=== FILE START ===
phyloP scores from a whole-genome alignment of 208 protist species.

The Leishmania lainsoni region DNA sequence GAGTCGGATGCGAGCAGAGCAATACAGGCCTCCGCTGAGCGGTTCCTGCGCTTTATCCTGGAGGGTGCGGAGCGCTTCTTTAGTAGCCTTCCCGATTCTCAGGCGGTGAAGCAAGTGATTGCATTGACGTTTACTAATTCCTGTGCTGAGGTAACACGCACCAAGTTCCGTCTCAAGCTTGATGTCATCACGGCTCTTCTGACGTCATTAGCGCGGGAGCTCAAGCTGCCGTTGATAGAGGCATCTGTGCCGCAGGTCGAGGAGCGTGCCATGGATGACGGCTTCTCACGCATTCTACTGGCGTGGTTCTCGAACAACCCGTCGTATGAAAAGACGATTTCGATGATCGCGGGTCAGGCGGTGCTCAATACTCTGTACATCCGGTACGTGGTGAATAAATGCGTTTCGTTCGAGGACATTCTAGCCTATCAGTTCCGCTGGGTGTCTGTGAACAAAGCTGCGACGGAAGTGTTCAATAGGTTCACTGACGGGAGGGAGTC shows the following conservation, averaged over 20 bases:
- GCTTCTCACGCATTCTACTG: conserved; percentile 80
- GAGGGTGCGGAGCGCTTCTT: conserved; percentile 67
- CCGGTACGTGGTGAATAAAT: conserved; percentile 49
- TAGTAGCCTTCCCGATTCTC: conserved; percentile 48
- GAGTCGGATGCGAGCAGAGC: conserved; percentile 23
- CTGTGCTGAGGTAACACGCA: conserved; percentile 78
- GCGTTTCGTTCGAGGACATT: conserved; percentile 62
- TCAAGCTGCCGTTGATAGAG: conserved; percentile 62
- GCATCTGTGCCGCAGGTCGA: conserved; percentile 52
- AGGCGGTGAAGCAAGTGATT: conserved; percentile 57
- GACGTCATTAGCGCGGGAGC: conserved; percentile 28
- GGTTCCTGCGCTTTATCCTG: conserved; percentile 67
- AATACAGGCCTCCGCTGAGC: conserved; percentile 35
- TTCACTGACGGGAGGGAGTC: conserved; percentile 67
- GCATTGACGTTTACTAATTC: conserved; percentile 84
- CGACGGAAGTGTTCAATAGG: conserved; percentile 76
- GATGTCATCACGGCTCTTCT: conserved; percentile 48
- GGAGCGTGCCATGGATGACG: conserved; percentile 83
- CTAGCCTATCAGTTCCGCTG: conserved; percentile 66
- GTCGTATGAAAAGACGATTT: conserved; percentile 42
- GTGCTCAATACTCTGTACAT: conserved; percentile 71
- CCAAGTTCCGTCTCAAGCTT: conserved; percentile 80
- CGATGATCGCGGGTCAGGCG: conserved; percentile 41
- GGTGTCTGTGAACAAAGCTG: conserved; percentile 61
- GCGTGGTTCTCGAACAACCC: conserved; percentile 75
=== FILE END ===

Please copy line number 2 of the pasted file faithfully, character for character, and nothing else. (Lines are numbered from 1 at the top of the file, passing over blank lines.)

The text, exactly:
The Leishmania lainsoni region DNA sequence GAGTCGGATGCGAGCAGAGCAATACAGGCCTCCGCTGAGCGGTTCCTGCGCTTTATCCTGGAGGGTGCGGAGCGCTTCTTTAGTAGCCTTCCCGATTCTCAGGCGGTGAAGCAAGTGATTGCATTGACGTTTACTAATTCCTGTGCTGAGGTAACACGCACCAAGTTCCGTCTCAAGCTTGATGTCATCACGGCTCTTCTGACGTCATTAGCGCGGGAGCTCAAGCTGCCGTTGATAGAGGCATCTGTGCCGCAGGTCGAGGAGCGTGCCATGGATGACGGCTTCTCACGCATTCTACTGGCGTGGTTCTCGAACAACCCGTCGTATGAAAAGACGATTTCGATGATCGCGGGTCAGGCGGTGCTCAATACTCTGTACATCCGGTACGTGGTGAATAAATGCGTTTCGTTCGAGGACATTCTAGCCTATCAGTTCCGCTGGGTGTCTGTGAACAAAGCTGCGACGGAAGTGTTCAATAGGTTCACTGACGGGAGGGAGTC shows the following conservation, averaged over 20 bases: